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University of Southern California
University of Southern California
USC Chan Division of Occupational Science and Occupational Therapy
USC Chan Division of Occupational Science and Occupational Therapy
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No, I Don’t Find People Jobs: My OT Elevator Speech

Kaitlyn


by Kaitlyn

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Life Hacks What are OS/OT?

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If I had a dollar for every time someone asked me what occupational therapy is, I would have… well, a lot of dollars. If you’re pursuing OT or even an OT yourself, then you’ve probably come across the following misconceptions and/or questions about the profession, such as, “Occupational therapy is like physical therapy, right?,” or, “Do you help people find jobs?”

For some, it may be exhausting to describe what OT is over and over again. For me, I’ve learned to think of it as a great opportunity to advocate for the profession and tell people about the amazing value of OT! I’ve been in countless situations — other than my job — whether it’s at the dinner table, at social events/parties, or just out and about in the real world where I’ve busted out my OT “elevator speech.” Rome wasn’t built in a day, so we can’t expect everyone to know exactly what OT is overnight either. 😊

Here is the general breakdown and framework of my ever-evolving OT spiel that can hopefully help guide you in some way shape or form:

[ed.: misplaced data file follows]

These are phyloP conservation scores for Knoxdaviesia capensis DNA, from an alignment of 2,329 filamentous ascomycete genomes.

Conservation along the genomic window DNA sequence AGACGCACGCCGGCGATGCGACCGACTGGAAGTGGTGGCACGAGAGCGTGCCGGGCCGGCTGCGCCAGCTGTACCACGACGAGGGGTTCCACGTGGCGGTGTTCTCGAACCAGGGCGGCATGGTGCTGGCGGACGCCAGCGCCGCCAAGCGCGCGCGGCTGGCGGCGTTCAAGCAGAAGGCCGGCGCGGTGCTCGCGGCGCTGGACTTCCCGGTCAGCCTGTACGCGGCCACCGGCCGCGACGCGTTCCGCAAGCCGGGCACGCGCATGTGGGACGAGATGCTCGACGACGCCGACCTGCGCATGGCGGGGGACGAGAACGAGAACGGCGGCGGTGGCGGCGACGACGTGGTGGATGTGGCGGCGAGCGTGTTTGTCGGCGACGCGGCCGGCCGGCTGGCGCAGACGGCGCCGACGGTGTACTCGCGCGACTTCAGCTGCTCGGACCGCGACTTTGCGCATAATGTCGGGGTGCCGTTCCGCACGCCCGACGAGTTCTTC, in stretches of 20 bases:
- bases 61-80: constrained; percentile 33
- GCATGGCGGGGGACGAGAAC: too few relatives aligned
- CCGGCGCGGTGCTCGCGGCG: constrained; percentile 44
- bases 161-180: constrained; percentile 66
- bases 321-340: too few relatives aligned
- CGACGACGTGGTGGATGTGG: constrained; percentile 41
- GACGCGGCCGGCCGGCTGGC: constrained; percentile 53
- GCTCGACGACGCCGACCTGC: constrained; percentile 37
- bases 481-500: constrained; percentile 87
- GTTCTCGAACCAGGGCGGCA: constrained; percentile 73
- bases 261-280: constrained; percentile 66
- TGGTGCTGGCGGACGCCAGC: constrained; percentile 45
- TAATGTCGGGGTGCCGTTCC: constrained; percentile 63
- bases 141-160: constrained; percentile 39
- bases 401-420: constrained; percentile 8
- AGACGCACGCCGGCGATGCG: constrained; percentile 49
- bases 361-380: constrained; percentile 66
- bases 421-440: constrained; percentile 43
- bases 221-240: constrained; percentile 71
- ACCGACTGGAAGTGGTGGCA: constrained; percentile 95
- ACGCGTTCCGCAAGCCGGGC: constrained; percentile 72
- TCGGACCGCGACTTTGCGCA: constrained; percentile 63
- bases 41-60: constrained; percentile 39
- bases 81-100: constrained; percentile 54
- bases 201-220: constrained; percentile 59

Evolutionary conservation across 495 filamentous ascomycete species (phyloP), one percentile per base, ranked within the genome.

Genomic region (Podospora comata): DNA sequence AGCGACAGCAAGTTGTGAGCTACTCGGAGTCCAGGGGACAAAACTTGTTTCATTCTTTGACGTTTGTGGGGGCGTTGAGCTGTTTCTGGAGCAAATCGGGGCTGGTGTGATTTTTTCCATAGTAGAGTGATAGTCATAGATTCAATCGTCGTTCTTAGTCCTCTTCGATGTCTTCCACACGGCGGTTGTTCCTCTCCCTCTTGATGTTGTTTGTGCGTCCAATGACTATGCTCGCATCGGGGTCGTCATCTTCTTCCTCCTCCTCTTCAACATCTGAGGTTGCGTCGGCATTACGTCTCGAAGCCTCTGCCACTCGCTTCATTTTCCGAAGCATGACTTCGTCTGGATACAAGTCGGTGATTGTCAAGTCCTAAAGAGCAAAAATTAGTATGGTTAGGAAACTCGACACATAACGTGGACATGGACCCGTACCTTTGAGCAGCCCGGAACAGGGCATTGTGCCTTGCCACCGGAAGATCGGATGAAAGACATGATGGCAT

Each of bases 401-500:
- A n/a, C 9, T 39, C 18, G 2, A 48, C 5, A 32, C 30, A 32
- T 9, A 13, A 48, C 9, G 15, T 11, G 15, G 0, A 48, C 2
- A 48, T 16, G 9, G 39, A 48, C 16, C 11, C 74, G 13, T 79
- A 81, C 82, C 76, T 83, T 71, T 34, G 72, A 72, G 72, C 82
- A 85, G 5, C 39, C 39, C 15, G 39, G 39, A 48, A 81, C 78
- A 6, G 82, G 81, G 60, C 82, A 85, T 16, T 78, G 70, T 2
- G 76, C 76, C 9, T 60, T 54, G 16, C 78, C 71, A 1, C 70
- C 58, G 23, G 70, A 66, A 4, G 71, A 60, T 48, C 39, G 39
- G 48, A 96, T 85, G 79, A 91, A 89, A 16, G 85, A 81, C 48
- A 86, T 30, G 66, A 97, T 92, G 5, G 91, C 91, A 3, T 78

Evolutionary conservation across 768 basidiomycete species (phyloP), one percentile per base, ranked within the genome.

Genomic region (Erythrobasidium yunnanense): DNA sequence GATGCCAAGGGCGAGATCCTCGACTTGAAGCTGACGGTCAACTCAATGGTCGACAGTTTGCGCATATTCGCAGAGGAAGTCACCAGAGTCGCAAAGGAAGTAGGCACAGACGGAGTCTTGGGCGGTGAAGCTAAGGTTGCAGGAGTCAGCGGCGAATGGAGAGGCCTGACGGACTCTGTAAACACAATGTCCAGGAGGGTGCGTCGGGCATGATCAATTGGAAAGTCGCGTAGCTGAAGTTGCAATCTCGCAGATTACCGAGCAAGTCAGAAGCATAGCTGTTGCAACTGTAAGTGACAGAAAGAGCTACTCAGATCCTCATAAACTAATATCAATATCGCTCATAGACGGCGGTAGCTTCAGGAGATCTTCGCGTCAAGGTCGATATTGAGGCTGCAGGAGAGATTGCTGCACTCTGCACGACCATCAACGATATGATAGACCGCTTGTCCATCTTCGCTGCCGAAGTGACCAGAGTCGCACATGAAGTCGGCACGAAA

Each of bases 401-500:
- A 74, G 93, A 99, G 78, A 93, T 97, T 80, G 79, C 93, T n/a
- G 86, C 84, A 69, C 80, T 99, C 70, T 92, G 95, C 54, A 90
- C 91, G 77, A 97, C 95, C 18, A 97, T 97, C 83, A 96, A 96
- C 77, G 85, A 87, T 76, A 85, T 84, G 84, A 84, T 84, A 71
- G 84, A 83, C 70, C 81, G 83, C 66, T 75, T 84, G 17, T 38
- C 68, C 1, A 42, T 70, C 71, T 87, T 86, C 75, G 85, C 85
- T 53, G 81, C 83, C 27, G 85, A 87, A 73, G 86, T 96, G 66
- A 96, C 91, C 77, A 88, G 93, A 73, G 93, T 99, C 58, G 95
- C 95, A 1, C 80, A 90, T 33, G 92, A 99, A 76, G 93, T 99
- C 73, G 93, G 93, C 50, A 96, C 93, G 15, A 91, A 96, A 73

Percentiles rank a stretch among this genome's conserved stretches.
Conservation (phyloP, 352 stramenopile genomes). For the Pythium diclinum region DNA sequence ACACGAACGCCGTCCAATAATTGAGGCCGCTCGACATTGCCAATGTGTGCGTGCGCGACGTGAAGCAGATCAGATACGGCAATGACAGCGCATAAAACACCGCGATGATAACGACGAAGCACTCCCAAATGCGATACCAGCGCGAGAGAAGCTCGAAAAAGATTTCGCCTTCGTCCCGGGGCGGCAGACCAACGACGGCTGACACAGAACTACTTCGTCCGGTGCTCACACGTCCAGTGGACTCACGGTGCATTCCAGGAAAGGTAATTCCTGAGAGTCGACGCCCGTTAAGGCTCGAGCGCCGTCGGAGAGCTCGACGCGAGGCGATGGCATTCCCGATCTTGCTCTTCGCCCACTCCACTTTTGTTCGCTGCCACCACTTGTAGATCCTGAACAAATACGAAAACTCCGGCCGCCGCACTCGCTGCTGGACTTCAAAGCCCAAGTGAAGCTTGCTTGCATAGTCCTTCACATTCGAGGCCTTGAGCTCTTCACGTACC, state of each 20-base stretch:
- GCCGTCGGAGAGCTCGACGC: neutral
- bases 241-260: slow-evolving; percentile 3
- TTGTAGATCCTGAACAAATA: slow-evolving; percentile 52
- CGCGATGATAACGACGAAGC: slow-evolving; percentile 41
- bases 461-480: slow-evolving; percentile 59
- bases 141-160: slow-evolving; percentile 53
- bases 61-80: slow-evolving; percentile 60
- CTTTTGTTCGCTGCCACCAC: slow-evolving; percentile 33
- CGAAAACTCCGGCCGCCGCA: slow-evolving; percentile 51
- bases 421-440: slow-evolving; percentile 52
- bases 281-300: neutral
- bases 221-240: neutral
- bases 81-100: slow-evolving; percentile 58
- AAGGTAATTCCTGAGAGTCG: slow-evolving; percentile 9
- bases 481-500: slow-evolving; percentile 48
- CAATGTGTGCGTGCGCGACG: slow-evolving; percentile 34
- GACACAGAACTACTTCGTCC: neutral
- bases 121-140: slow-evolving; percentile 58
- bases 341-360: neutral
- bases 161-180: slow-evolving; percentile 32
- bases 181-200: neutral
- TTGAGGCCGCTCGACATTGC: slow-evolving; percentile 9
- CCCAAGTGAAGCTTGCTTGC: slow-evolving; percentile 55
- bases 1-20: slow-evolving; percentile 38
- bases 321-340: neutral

The “occupation” part of “occupational therapy,” is defined as any meaningful activity that comprises a person’s everyday life. For some people, their meaningful activity in life can mean their career, but for others, it can be socializing with their friends, brushing their teeth, brushing their hair, cooking, engaging in arts and crafts at school, and so on.

Here, I define ‘occupation’ first. I feel like once people understand our meaning of ‘occupation,’ it is a much easier concept to grasp.

Therefore, OT is a health profession that empowers and enables individuals of all ages to engage in these occupations to the best of their abilities despite any injury, disease, or disability.

Here, I define occupational therapy.

How we do this depends on where we work. For example, those working at a school may work with children on their fine motor skills (e.g., using scissors to cut) so that they can participate in arts in crafts in the classroom. Those working in a hospital may work with those who have suffered a stroke to work on activities of daily living (e.g., brushing teeth). *This list could go on and on…

At this point, I’ll list examples of different places OT can work and what they do in those settings. Part of the reason why OT is so hard to grasp is because we can be found anywhere and everywhere!

To try and solidify everything I’ve said, I’ll either talk about my personal experiences or somehow make the connection to something that will make sense to the person or people I am talking to. If I’m talking about a personal experience, I’ll tend to talk about OT’s role in animal-assisted therapy and my involvement with Assistance Dogs of Hawaii as a clinical rotation. Another connection I frequently make is related to the Marvel movie, “Doctor Strange,” which works well with the kids/male population/anyone who likes Marvel movies but knows nothing about health care. In summary, Dr. Strange, a neurosurgeon, gets into a car accident in which he injures both of his hands. In the movie, he sees a hand therapist (most likely an OT), who helps rehabilitate his hand so that he can get back to his meaningful occupation of performing surgery (and being a superhero later on, obviously). 

Defining OT is all about practice, catering to your audience, and having a positive attitude about it! There is no right or wrong way to talk about a career you love.